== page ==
User talk:Richard Harvey

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Mr. Harvey: We have in our possession a uniform from "The Duke of Wellington" with a cap badge of "The West Riding". It also has two lapel badges showing elephants carrying a riding basket or saddle. It also has a patch sewn on the left sleeve that depicts a flower with branches coming out of both side with leaves. On the right sleeve is a trianglar patch which is white against a red background.. Inside the coat is a label entitled "Battledress Blouse 1949 Pattern"; size 6, Height 5'5" to 5'6", Breast 38 to 39; WQaist 33" to 34" by H. Edgard & Sons Ltd, 1953.

Do you have any history on this garment?

capitalguru3@frontier.com

  • Hi, The 'Battle dress' uniform was the standard British uniform through world war two and in use until the late 60s, I wore one in 1969 :).
    DWR Cap Badge Brass.jpg
    The cap badge is that of the Duke of Wellington's regiment (West Riding). These used to be brass, whilst later designs were of two colour anodised metal, ie: the lion in silver and the wording 'The West Riding' in gold.
    DWR 76th Badge (RLH).jpg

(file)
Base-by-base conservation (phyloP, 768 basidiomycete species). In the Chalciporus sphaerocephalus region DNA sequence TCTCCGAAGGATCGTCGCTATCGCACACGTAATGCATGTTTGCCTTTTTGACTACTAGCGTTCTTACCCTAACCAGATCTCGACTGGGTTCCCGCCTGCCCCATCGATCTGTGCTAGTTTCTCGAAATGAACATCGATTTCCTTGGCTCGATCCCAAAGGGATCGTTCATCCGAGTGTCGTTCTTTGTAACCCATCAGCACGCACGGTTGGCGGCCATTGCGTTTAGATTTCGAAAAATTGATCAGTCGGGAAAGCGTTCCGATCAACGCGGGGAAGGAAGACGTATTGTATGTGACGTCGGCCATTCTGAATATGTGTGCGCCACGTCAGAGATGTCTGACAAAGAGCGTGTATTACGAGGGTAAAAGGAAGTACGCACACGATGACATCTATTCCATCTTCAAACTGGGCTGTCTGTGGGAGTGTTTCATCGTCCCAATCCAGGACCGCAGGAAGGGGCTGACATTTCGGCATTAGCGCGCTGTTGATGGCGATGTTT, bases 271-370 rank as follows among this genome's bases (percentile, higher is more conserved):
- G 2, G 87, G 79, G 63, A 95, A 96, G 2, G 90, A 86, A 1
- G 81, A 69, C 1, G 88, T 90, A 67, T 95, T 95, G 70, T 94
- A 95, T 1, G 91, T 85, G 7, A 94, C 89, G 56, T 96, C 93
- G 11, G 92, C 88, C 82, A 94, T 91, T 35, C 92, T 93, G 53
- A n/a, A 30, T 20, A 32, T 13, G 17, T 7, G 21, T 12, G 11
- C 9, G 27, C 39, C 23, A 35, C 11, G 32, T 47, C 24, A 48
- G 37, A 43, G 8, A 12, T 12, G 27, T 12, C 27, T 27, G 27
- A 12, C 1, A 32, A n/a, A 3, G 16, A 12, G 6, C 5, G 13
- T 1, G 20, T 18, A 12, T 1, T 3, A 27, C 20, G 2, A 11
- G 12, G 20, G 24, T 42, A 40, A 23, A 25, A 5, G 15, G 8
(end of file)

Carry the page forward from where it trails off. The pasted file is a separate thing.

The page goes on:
The lapel badge depicts an Indian elephant on which sits a 'Houdah (Howdah)'. The design is taken from the 76th Regiment of Foot Colours. The insignia was awarded to the 76th regiment as an honour for distinguished service in India by King George III. The 76th regiment took part in a number of battles of the Second Anglo-Maratha War, including the Battle of Ally Ghur, and the capture of Delhi and Agra, as well as the Battle of Leswaree. The 76th regiment became the 2nd battalion of the Duke of Wellington's Regiment in 1881. The 1st and 2nd Battalions merged into a single battalion in 1948. As the uniform has the manufacturing date of 1953 it was obviously used after then. There were some regimental Territorial Army units in existence at that time, as well as various Army Cadet units. To be able to trace the uniform further, via the arm badges, I would need to see a photo of them: You mention a cap badge. what type of cap was it worn with, IE a side cap, a beret or a khaki forage cap. The triangle is almost certainly a divisional sign. The other may be a brigade sign or a regimental badge denoting specific military skills or qualifications. If you look in the box to the left of this page you will see an e-mail address link for me. Send me some photo's of the various badges and I will see what I can find out. Richard Harvey (talk) 11:11, 19 March 2012 (UTC)